Homebuyers and homeowners who want to refinance are understandably eager to get the lowest possible mortgage rate they can.
That's not always easy, in part because the best mortgage rate offered to one borrower might not be the same as the best mortgage rate offered to another borrower.
So, what factors will lenders consider when they decide what mortgage rate to offer to you?
Here's a sampling:
Your credit score. Lenders use your credit score to evaluate how well -- or how poorly -- you've handled other loans and financial obligations such as credit cards. If your credit score is high, you'll be offered a lower, more attractive mortgage rate because the lender will be more willing to lend money to you.
Whether you intend to live in the house. If you buy a home that you want to occupy as your main residence, you'll be offered what's known as an "owner-occupant" mortgage rate. If you want to buy a home as an investment property that you will rent out to tenants, you'll usually have to pay a higher mortgage interest rate.
Where you live. Borrowers are often surprised to discover that mortgage rates differ across the country. If you live in a state where mortgage interest rates are lower, you may be offered a lower home mortgage rate, too.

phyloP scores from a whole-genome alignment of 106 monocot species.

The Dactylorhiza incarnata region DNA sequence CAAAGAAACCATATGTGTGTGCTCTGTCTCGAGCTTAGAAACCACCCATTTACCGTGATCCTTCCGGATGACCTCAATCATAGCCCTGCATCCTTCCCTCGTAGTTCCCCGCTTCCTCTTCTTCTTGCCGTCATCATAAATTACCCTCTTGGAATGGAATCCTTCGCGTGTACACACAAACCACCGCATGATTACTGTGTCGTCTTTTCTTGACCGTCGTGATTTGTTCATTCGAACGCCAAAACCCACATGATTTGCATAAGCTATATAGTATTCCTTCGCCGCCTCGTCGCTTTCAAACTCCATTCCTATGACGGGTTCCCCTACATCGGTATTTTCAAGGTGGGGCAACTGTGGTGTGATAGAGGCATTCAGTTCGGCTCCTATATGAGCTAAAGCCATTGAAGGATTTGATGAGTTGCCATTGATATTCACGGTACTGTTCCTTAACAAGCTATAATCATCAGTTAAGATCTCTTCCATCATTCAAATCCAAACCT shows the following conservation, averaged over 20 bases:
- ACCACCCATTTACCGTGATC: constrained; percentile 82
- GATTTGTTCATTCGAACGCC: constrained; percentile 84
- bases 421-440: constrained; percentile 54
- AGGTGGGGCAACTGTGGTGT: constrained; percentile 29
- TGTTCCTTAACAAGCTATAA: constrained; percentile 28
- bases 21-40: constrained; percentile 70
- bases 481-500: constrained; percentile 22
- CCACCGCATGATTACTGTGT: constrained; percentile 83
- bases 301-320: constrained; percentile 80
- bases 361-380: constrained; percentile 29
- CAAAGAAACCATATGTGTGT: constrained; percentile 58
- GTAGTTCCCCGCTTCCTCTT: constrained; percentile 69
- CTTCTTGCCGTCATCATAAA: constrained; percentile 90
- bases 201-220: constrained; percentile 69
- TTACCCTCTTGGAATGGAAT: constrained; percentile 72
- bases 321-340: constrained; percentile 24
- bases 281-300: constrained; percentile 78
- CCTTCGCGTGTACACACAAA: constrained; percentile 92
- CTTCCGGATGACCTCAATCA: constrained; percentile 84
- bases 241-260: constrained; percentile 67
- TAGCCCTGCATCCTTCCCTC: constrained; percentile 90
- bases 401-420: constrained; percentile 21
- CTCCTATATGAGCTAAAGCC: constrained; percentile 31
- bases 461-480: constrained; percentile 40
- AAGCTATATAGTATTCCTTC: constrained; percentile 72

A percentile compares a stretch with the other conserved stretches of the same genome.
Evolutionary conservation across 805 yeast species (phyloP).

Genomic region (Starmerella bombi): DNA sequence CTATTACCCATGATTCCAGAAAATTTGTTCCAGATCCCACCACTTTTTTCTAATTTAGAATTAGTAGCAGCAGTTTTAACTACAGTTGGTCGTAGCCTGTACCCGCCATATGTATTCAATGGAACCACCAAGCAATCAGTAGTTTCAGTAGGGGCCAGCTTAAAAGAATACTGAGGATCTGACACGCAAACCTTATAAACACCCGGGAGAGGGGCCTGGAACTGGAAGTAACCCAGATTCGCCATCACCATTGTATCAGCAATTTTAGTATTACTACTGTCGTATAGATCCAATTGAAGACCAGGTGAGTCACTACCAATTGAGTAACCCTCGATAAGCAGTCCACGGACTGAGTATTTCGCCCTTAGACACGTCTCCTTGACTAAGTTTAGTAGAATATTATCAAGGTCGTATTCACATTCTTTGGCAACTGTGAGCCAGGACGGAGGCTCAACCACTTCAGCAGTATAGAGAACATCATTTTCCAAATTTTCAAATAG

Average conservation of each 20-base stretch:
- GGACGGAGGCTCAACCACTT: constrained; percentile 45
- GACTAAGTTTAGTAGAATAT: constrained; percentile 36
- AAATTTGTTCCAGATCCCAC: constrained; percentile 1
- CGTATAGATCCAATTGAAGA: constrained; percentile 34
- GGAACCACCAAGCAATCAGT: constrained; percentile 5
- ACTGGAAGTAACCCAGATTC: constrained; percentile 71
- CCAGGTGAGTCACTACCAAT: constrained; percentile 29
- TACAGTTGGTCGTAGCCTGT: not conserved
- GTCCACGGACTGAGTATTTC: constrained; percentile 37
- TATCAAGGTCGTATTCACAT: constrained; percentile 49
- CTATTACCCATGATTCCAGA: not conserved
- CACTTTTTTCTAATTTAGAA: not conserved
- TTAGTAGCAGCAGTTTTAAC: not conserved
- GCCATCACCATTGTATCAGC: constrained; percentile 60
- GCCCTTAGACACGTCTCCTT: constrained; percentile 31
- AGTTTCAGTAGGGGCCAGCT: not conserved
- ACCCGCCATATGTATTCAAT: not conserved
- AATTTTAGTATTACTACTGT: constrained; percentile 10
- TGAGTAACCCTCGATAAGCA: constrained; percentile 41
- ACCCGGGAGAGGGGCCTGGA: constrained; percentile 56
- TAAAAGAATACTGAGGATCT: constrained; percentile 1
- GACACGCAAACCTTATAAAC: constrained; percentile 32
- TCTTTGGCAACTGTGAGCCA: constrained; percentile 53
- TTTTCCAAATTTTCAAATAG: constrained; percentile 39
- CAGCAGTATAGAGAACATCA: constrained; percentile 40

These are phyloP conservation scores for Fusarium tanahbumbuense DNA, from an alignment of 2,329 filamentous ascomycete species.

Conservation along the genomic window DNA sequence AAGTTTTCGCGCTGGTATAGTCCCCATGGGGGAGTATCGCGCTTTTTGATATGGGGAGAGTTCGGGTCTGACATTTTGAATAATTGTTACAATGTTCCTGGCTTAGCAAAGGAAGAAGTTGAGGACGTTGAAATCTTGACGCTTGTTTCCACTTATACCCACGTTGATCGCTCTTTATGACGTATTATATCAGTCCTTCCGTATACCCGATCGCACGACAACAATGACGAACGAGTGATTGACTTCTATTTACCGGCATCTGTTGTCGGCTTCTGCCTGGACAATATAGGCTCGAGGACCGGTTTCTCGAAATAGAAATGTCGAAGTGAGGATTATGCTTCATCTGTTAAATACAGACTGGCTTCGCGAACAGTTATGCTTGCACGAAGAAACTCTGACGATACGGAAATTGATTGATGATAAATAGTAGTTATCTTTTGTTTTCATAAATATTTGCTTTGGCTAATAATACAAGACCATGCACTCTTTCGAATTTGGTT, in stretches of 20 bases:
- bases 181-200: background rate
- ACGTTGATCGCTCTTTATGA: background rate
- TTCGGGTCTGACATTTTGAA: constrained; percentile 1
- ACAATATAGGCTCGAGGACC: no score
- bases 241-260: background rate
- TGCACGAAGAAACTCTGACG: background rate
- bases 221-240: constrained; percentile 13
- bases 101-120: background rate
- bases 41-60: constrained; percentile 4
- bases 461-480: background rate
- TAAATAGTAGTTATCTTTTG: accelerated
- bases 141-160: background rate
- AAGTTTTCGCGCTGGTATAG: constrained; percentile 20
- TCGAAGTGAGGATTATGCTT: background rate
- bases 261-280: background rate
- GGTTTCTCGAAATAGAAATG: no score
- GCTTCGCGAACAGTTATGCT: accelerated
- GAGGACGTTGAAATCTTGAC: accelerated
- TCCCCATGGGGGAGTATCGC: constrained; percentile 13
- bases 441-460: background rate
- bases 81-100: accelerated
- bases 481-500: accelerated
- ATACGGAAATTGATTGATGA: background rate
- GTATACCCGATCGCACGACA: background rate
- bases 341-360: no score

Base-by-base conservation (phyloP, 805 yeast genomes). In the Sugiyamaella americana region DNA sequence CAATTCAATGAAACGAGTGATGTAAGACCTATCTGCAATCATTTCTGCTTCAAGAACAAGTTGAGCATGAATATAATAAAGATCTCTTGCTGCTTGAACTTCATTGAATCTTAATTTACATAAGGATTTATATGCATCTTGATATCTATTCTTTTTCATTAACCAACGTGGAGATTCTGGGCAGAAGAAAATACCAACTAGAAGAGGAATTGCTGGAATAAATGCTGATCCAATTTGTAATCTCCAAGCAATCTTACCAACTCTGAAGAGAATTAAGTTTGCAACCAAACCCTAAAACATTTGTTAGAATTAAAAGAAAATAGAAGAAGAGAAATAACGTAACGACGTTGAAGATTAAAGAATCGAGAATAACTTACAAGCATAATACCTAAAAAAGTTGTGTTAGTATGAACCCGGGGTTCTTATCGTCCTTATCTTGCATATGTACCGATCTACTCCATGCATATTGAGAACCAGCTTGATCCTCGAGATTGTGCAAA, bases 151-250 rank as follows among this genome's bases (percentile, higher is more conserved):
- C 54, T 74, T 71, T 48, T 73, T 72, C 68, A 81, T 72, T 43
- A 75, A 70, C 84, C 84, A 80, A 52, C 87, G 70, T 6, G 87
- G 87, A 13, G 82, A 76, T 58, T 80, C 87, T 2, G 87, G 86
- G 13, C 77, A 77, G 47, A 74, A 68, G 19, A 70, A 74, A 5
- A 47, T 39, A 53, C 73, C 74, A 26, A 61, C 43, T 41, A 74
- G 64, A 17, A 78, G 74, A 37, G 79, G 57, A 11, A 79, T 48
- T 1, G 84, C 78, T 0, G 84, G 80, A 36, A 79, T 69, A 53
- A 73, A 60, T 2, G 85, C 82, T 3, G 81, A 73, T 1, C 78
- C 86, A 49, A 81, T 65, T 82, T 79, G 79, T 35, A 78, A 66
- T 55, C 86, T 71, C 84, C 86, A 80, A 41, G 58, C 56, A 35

Whether you're willing to pay points. If you're willing to pay more money upfront to get a lower mortgage rate, ask your loan officer about paying points. One point is equal to 1 percent of the loan amount, but paying even a quarter-point or half-point could help you get a lower mortgage rate.
How much you want to borrow. If you want to borrow a large amount of money, defined as more than the "conforming loan limit" in your area, you'll have to get a jumbo loan, which typically will have a higher mortgage rate. If you live in a high-cost housing market or want to purchase an expensive residence, ask your loan officer for more information about loan limits and rates on jumbo mortgages.
Create a news alert for "mortgage"